Nonetheless, the big dream is to be able to produce plastic from carbon dioxide. If this becomes possible, the gains would be significant. They would result both from reduced atmospheric carbon emissions and from plastics serving as a carbon sink. In addition, there would be gains because the other raw materials currently destined for bioplastics could be utilised in other areas.

‘We know it’s technically feasible to produce plastic from carbon dioxide. The question is more how economically viable such a transformation could be,’ says Hatti-Kaul.

Now, more than a year since the programme started, the work is in full swing in most areas. The exception is the research on how carbon dioxide could become a raw-material source for plastic.

Interest in bioplastics has grown considerably in recent years. According to the organisation European Bioplastics, global production capacity for bioplastics will increase from some 4.2 million tonnes in 2016 to about 6.1 million tonnes in 2021.

Packaging is the main application area. Bioplastics are also being used increasingly in the automotive, transport and construction sectors, which utilise technical bioplastics for which higher performance is required.

The most concrete result from STEPS so far is a floor paint made of sugar. A separate article describes it in more detail.

The researchers are also working with IKEA and Lindex to develop textile fibres of green origin.

‘IKEA and Lindex have told us what properties they want to see in a biobased textile fibre, and now we’re testing various building blocks to see how to get there. This is a good example of the value of the companies participating in the programme.’

Hatti-Kaul believes that companies have invaluable knowledge of all aspects of plastic materials — knowledge that researchers find extremely useful. The companies’ participation also means that the programme spans the entire value chain, from raw material to consumers.

‘I think it will help us obtain useful results,’ says Hatti-Kaul.

A floor varnish made of fructose was the first product created in the STEPS research programme. It is now being tested at Kemicentrum in Lund, so far to everyone’s satisfaction.

The STEPS researchers, jointly with product developers at the company Bona AB, have developed a floor varnish based on sugar.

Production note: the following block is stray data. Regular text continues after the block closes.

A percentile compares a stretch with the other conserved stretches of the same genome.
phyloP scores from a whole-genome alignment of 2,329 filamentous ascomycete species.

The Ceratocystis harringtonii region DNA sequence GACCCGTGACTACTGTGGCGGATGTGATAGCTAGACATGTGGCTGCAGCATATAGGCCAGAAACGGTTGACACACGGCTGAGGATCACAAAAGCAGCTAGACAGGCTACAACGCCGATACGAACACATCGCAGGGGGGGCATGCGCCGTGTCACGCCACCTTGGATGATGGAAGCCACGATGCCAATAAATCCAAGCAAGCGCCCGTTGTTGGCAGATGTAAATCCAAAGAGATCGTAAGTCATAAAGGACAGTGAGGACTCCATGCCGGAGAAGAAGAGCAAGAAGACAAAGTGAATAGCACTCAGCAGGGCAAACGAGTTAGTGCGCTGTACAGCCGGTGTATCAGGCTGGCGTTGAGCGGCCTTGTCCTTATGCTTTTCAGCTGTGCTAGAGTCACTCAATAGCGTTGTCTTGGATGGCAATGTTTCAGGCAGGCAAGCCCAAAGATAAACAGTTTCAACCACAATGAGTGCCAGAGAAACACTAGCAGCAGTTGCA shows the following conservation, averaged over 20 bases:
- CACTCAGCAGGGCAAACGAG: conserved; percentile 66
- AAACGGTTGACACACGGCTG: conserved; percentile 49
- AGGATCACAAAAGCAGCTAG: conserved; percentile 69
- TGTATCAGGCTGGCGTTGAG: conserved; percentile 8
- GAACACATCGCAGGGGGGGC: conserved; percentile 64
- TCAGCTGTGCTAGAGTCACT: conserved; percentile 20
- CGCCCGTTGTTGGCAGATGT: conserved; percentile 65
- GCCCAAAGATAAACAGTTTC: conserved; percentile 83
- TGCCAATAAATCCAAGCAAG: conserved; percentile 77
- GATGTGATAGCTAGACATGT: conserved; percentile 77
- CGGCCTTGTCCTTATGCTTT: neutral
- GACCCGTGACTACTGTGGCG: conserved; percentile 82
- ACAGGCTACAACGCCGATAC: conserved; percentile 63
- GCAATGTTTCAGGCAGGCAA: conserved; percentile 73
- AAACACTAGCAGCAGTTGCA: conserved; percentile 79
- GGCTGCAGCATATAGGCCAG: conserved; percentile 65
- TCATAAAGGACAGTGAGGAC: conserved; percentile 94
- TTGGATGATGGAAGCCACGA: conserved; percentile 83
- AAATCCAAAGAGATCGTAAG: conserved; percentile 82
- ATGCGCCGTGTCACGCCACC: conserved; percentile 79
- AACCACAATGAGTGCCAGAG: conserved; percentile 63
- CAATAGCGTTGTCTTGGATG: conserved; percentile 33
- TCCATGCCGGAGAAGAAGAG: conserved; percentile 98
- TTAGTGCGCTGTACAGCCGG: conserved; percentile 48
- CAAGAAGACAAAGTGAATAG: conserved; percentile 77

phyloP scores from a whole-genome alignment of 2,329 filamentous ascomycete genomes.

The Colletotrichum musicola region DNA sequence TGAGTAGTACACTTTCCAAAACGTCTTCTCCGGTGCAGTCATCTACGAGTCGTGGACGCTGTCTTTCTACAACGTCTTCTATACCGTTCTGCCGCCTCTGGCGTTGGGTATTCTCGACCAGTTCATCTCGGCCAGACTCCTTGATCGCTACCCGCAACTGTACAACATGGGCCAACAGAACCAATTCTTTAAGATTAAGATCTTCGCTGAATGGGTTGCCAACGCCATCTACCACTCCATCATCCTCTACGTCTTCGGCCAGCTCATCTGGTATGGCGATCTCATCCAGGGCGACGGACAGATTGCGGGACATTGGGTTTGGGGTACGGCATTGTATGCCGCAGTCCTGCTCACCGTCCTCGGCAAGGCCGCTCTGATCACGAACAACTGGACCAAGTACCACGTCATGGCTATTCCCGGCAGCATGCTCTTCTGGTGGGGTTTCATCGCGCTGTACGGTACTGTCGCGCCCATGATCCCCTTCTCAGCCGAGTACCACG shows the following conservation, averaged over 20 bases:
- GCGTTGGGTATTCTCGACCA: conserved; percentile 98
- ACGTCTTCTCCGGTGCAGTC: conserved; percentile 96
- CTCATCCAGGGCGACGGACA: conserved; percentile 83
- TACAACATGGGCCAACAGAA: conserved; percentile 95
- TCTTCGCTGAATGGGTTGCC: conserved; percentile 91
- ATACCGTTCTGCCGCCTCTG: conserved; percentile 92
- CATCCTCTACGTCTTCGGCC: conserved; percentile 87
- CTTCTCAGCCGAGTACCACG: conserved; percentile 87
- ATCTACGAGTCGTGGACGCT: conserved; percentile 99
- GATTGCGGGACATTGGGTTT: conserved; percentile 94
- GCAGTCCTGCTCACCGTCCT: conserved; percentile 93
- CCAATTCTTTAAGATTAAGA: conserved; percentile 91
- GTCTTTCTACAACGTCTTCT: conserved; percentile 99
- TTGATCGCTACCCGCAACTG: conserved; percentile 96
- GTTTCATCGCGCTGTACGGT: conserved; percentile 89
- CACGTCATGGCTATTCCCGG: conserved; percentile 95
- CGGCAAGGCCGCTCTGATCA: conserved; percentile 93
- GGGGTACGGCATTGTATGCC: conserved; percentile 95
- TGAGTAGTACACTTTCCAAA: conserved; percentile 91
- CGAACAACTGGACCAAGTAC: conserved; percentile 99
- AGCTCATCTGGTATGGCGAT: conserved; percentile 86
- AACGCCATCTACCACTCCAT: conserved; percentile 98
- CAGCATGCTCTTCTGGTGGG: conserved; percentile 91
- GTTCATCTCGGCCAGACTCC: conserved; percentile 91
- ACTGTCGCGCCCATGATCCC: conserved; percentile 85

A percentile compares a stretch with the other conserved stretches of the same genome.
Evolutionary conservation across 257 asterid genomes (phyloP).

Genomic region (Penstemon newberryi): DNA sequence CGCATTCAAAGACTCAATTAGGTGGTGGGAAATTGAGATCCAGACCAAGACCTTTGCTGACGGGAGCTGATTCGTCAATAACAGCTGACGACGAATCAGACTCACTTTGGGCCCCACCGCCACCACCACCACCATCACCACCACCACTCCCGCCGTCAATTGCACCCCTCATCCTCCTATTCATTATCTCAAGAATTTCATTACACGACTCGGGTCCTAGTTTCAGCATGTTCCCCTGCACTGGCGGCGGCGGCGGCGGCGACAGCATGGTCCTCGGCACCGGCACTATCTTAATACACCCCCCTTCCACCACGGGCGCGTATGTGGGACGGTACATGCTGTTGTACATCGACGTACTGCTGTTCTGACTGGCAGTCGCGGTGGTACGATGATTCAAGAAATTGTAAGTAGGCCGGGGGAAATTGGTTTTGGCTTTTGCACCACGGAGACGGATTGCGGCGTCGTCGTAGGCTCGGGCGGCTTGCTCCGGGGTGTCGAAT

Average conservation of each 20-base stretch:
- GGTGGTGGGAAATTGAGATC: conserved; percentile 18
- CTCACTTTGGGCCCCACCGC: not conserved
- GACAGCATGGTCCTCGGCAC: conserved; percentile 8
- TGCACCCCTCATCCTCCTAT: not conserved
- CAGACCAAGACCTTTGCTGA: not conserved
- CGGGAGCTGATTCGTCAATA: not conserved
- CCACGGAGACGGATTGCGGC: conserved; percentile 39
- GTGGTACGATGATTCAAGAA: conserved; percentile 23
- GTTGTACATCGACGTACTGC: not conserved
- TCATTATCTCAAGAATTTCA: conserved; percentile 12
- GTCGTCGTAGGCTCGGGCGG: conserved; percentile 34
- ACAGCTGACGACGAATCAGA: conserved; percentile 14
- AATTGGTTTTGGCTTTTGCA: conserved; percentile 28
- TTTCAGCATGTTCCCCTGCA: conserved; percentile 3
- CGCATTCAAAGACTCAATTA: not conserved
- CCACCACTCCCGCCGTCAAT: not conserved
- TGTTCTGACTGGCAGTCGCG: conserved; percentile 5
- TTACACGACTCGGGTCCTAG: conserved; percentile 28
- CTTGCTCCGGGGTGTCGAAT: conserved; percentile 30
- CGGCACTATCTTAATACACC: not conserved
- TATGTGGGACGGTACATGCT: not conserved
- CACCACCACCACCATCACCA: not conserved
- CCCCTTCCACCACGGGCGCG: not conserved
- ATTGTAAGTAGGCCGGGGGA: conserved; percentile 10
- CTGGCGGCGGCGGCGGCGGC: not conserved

‘We’ve developed a molecule that’s suitable for manufacture of polyurethanes, for example. With this as a starting point, Bona AB has produced a floor varnish that we’re now testing,’ says Professor Rajni Hatti-Kaul, Programme Director of the STEPS research programme.

At Lund University’s Kemicentrum, the new biobased varnish was applied to a wooden floor in a conference hall just before the summer. Although it is still passing a final judgment is still somewhat premature, there is ample indication that the varnish is of high quality.

‘Initial objectives were for the varnish to meet a number of requirements, including good scratch resistance and a high capacity to withstand alcohol, coffee and water. So far, in all these respects, everything looks very good.’

The environmental aspect was a key driver for the company Bona AB when it entered the project.

‘As well as the environmental benefit of a renewable raw-material base, we expect a longer life of the wear layer,’ says Nicola Rehnberg, who is responsible for Bona’s academic contacts.

‘The hope is that the floor will keep its appearance for longer, compared with a traditional varnish. In this way, we’ll both save materials for renovation and reduce the amount of wood used for the floor itself.’



The vision of the STEPS (Sustainable Plastics and Transition Pathway) research programme is for plastics to be developed, manufactured, used and recycled in a circular economy. Getting there calls for a transition to renewable raw materials, along with increased reuse and recycling of plastics.

STEPS wants to speed up this change-over. The academic researchers therefore collaborate with a large number of companies. Together, they analyse how a desired restructuring could be achieved and what it might mean for society and industry alike.